Skip to main content

VIEW LARGER COVER

The production of nuclear materials for the national defense was an intense, nationwide effort that began with the Manhattan Project and continued throughout the Cold War. Now many of these product materials, by-products, and precursors, such as irradiated nuclear fuels and targets, have been declared as excess by the Department of Energy (DOE). Most of this excess inventory has been, or will be, turned over to DOE's Office of Environmental Management (EM), which is responsible for cleaning up the former production sites. Recognizing the scientific and technical challenges facing EM, Congress in 1995 established the EM Science Program (EMSP) to develop and fund directed, long-term research that could substantially enhance the knowledge base available for new cleanup technologies and decision making.

The EMSP has previously asked the National Academies' National Research Council for advice for developing research agendas in subsurface contamination, facility deactivation and decommissioning, high-level waste, and mixed and transuranic waste. For this study the committee was tasked to provide recommendations for a research agenda to improve the scientific basis for DOE's management of its high-cost, high-volume, or high-risk excess nuclear materials and spent nuclear fuels. To address its task, the committee focused its attention on DOE's excess plutonium-239, spent nuclear fuels, cesium-137 and strontium-90 capsules, depleted uranium, and higher actinide isotopes.

RESOURCES AT A GLANCE

Suggested Citation

National Research Council. 2003. Improving the Scientific Basis for Managing DOE's Excess Nuclear Materials and Spent Nuclear Fuel. Washington, DC: The National Academies Press. https://doi.org/10.17226/10684.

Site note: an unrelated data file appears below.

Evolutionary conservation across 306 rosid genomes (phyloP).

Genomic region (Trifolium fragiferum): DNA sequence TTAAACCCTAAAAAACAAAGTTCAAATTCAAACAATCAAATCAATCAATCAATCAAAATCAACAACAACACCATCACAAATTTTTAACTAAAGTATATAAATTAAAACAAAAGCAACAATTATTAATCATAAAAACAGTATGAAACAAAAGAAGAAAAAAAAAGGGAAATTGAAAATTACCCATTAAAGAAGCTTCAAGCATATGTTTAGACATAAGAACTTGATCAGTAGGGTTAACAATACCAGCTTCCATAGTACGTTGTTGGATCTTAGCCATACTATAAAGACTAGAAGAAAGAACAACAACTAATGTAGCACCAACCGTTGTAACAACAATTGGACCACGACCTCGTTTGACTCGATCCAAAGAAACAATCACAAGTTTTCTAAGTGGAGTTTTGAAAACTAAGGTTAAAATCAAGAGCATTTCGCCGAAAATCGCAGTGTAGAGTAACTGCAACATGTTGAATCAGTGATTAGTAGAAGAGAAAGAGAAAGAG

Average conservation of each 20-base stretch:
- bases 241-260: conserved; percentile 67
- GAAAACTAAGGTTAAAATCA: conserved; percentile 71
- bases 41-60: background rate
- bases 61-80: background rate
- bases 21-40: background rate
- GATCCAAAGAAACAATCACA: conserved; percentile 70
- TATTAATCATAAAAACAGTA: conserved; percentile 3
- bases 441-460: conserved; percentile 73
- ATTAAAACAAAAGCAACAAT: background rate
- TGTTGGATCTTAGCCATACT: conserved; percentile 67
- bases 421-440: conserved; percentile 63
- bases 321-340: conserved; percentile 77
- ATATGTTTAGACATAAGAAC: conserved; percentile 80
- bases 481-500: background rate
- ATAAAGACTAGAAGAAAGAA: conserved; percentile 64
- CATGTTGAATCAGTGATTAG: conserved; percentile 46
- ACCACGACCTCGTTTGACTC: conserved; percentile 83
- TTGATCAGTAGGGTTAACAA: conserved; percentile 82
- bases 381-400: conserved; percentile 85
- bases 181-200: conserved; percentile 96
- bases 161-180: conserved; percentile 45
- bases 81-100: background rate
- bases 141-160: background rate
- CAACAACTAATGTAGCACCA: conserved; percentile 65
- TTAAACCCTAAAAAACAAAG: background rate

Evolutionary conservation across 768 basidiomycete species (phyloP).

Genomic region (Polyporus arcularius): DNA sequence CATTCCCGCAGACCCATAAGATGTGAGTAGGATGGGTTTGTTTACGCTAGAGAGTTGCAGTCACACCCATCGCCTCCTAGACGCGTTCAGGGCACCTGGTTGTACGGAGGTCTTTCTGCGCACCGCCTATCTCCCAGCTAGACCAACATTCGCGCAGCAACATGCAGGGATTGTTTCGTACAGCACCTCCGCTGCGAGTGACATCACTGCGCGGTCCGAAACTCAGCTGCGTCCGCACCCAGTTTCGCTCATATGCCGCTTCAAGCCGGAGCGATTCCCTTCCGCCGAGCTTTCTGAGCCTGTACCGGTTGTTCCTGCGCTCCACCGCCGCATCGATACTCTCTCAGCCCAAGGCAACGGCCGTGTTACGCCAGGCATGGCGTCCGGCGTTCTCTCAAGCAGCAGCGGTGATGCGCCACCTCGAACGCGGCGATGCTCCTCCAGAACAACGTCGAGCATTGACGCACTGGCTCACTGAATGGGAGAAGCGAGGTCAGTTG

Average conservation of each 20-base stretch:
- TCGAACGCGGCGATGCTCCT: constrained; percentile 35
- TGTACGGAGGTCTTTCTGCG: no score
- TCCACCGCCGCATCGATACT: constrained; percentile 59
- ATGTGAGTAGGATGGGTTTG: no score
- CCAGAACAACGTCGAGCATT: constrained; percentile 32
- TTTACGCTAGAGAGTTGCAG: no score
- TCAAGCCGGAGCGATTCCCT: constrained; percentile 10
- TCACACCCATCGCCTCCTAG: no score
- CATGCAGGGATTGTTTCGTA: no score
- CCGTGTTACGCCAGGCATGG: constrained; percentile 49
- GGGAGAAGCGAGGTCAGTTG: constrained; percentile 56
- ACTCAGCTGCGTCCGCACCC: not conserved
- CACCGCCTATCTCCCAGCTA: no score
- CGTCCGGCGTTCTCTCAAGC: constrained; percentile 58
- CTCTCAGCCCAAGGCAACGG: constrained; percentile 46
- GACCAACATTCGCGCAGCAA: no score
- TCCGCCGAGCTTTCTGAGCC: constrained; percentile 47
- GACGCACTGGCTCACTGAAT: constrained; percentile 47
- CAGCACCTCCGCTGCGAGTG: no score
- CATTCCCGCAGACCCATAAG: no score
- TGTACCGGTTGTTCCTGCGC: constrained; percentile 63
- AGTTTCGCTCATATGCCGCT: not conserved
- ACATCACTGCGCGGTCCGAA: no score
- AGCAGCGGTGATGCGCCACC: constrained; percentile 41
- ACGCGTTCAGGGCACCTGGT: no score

Import this citation to:

Publication Info

124 pages | 7 x 10 | 

ISBNs: 
  • Paperback:  978-0-309-08722-3
  • Ebook:  978-0-309-16809-0
DOI: https://doi.org/10.17226/10684

What is skim?

The Chapter Skim search tool presents what we've algorithmically identified as the most significant single chunk of text within every page in the chapter. You may select key terms to highlight them within pages of each chapter.

Copyright Information

The National Academies Press (NAP) has partnered with Copyright Clearance Center's Rightslink service to offer you a variety of options for reusing NAP content. Through Rightslink, you may request permission to reprint NAP content in another publication, course pack, secure website, or other media. Rightslink allows you to instantly obtain permission, pay related fees, and print a license directly from the NAP website. The complete terms and conditions of your reuse license can be found in the license agreement that will be made available to you during the online order process. To request permission through Rightslink you are required to create an account by filling out a simple online form. The following list describes license reuses offered by the National Academies Press (NAP) through Rightslink:

  • Republish text, tables, figures, or images in print
  • Post on a secure Intranet/Extranet website
  • Use in a PowerPoint Presentation
  • Distribute via CD-ROM
  • Photocopy

Click here to obtain permission for the above reuses.If you have questions or comments concerning the Rightslink service, please contact:

Rightslink Customer Care
Tel (toll free): 877/622-5543
Tel: 978/777-9929
E-mail: customercare@copyright.com
Web: http://www.rightslink.com

To request permission to distribute a PDF, please contact our Customer Service Department at 800-624-6242 for pricing.

To request permission to translate a book published by the National Academies Press or its imprint, the Joseph Henry Press, pleaseclick here to view more information.

Loading stats for Improving the Scientific Basis for Managing DOE's Excess Nuclear Materials and Spent Nuclear Fuel...